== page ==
Robert Kenyon and William Uttley

The Marston Moor Murders

The murder of two gamekeepers on Marston Moor would seem to be a typical case of a vendetta peculiar to certain types of low mentality and strong animal passions. The trial disclosed the hard, dour, bitter Yorkshire spirit so well portrayed by the sisters Brontë, but it disclosed little else. The story, however, had its dramatic points, and from the character of the man accused of the murder one can well understand the immense interest with which the case was followed by people for many miles around.

Marston Moor is a wild, desolate tract of country in the neighbourhood of Huddersfield. Few people other than gamekeepers and sportsmen in the grouse season ever crossed it; indeed, it was so intersected by gullies through which the water in the rainy months swirled and eddied that walking, unless one knew the paths, was dangerous.

The weather is never particularly inviting in the late autumn in the Midlands, and on this 9th day of September it was less so than usual. Fierce downpours at intervals swept the moor now and again, ceasing as suddenly as they had begun. Then the sky cleared and for a brief space the moor lost its cheerless aspect.

It was during one of these brief spaces​—​about half-past three in the afternoon​—​that a couple of gamekeepers climbed some rising ground, and arriving at the summit cast their eyes around on the look-out for poachers.

One of these gamekeepers was elderly, with a rugged weather-beaten face, James Kenyon by name. The other was his son Bob, not much more than a stripling despite his twenty-two years and his service in the army.

When on the top of the eminence, James Kenyon, shading his eyes with his hand, glanced about him. He was long sighted, as he had need to be, and the cessation of the rain enabled him to see a considerable distance. On this fact much subsequently depended.

“See yon man, Bob?” he exclaimed all at once.

“Aye. Who be he?”

I know, an’ he’s after no good.”

“How can you tell who he be? Why, he be pretty nigh a mile away​—​three-quarters anyway.”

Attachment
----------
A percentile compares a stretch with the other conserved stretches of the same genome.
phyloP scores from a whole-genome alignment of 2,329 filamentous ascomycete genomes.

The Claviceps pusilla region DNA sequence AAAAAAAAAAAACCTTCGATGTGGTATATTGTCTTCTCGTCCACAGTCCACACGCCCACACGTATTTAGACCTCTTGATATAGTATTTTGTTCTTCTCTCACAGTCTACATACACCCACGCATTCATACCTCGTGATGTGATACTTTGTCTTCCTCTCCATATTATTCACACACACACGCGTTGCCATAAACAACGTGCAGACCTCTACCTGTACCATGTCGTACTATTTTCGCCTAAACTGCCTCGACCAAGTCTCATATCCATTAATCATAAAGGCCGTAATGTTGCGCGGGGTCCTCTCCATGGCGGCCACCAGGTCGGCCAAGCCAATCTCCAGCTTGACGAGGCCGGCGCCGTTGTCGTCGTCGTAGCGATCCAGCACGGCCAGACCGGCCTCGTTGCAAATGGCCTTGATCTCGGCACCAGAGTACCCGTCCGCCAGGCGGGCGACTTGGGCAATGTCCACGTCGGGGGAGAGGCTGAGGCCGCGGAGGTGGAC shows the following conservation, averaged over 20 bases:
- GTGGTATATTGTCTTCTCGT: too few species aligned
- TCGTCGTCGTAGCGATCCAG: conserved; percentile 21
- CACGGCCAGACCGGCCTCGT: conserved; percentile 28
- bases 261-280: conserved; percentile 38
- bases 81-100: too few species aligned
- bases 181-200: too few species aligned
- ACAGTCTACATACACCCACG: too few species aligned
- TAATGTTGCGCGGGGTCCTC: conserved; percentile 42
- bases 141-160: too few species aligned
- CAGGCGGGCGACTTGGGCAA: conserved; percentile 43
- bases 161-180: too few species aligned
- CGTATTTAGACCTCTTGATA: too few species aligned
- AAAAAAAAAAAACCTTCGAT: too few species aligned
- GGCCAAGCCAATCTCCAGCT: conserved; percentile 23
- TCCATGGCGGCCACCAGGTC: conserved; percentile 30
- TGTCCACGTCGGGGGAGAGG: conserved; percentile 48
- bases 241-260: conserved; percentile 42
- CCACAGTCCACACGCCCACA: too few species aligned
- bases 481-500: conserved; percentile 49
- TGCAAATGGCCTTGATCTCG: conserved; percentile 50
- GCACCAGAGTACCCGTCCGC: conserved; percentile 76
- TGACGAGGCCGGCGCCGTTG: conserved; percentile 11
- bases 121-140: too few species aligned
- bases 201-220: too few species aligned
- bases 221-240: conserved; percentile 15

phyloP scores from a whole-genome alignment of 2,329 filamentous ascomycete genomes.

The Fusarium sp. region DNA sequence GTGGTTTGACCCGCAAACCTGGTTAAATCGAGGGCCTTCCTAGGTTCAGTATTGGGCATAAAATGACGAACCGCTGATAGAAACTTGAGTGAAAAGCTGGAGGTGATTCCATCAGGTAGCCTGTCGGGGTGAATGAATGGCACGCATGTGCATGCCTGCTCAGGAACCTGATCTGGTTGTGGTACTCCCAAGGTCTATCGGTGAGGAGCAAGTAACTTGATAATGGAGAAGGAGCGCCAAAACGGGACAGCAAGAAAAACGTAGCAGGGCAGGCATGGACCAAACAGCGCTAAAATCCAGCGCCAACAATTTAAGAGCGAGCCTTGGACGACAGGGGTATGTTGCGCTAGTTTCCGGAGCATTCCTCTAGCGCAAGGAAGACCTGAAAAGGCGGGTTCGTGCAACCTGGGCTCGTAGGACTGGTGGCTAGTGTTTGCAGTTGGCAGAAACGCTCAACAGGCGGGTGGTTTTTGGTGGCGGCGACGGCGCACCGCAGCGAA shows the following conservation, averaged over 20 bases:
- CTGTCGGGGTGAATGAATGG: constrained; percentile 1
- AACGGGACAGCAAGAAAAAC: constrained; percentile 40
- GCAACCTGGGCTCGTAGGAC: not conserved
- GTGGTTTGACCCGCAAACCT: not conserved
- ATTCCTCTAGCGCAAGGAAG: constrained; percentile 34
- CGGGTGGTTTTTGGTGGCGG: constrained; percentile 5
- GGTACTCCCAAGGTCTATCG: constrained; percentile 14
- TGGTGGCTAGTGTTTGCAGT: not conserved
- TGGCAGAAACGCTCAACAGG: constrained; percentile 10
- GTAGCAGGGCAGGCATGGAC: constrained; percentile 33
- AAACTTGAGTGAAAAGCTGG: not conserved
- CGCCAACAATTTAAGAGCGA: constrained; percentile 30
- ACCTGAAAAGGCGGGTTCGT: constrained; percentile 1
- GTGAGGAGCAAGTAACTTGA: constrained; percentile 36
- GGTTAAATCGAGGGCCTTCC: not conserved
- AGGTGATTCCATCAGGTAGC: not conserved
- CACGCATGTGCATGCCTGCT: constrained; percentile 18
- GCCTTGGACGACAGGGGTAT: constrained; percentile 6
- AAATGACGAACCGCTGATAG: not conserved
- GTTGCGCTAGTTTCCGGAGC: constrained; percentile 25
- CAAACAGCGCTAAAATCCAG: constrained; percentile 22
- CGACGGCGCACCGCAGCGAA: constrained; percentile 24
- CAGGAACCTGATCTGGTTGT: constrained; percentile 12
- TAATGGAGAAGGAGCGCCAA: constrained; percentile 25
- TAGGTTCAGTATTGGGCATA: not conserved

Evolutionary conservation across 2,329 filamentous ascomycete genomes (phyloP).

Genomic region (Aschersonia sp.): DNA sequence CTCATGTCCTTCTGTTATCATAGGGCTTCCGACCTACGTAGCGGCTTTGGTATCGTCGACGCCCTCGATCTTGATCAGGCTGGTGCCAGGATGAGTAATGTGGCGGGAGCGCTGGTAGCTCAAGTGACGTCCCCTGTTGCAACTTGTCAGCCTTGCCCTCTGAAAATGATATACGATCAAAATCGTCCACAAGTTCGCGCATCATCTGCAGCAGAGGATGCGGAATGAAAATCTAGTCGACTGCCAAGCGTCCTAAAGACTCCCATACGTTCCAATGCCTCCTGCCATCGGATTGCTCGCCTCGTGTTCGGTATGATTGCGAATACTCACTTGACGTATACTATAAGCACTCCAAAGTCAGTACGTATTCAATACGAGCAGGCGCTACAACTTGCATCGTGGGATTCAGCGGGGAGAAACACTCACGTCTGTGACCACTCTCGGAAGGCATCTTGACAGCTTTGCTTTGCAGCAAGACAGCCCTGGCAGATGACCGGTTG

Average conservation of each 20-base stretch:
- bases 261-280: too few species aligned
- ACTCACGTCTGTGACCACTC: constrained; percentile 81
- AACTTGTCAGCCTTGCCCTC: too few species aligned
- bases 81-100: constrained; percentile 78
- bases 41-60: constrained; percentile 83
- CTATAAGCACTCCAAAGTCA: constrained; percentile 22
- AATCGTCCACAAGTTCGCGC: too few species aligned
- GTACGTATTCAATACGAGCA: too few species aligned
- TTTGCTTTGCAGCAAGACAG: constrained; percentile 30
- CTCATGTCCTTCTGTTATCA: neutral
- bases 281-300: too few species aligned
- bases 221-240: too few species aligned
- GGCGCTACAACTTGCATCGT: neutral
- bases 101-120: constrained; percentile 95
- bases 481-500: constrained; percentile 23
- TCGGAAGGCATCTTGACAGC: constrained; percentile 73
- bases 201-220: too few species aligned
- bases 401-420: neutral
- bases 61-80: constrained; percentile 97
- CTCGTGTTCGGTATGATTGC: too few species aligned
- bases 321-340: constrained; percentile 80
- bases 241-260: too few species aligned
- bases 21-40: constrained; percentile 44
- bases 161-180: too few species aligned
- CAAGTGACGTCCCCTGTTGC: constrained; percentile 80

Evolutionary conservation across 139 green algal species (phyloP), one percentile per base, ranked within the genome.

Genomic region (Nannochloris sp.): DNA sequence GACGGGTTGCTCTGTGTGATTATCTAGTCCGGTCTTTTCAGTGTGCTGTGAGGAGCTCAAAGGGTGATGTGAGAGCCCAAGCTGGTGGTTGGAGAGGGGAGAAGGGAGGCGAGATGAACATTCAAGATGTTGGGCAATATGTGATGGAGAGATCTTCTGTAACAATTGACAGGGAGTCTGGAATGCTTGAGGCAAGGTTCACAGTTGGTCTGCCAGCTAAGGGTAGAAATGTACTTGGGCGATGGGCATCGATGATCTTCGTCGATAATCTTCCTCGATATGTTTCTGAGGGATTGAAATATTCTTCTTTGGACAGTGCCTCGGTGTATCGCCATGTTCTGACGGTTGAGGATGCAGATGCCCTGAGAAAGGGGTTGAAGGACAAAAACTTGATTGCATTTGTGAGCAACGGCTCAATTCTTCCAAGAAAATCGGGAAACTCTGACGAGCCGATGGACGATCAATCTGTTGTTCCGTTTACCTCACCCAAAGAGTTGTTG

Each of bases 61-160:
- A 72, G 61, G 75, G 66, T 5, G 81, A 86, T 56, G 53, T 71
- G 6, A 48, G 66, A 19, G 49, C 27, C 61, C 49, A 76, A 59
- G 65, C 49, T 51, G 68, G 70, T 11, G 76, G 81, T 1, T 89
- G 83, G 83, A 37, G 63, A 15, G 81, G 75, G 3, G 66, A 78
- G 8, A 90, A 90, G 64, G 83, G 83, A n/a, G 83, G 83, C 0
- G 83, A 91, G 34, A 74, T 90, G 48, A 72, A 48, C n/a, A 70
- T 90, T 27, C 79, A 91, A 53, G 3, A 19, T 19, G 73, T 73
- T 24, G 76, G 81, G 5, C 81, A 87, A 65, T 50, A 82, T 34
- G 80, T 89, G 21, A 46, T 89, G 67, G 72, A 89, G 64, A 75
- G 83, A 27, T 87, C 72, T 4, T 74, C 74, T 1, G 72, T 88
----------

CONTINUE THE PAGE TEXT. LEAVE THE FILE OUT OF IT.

“Maybe. I know him all the same by his walk an’ the way he carries his gun. You get away after him, Bob. Leave your gun wi’ me. You’ll be able to walk quicker wi’out it. I’ll fire my gun to let you know where I am if you’re not back soon.”

Robert Kenyon started, and his father watched him until he was lost to sight. He could see until they disappeared that the man his son was stalking was about a mile in front. Over an hour passing and Robert not returning, the old man fired his gun but there was no response, and after putting a mark on the under side of a stone near a workman’s cabin to indicate to his son that he had gone home (it was an old arrangement of theirs) James Kenyon went back to his house.

The evening wore on, and Robert not making his appearance his father determined to look for him, and going to the cabin found that the stone had not been turned. Throughout the night he went to and from his house walking about the moor, sometimes shouting “Bob,” but without result.

During one of these fruitless visits to the Moor a curious thing happened. It was about half-past nine, and the moon was shining, when, reaching the spot where he had parted from his son, he saw, so he declared, the “white face” of a man in the same place where he had previously seen the man whom he thought he knew, and after whom he had sent his son. He could not distinguish the features and he had no means of testing him by his walk because, to use James Kenyon’s words, “he would not stand up.” It subsequently appeared that Kenyon was very uncertain whether, in spite of the “walk,” he had positively recognised this man or not on the first occasion. He certainly was somewhat hazy on the point.

The old man’s memory was also defective on another matter and one of considerable importance. It appears that about half-past three, but whether before or after his son left him was not stated, he met a man named Shaw and spoke to him. This little fact he kept to himself and it was only dragged from him after a considerable interval. The omission was all the more significant because Shaw swore positively that the man seen in the distance was not he whom Kenyon thought it was, and Shaw knew him well.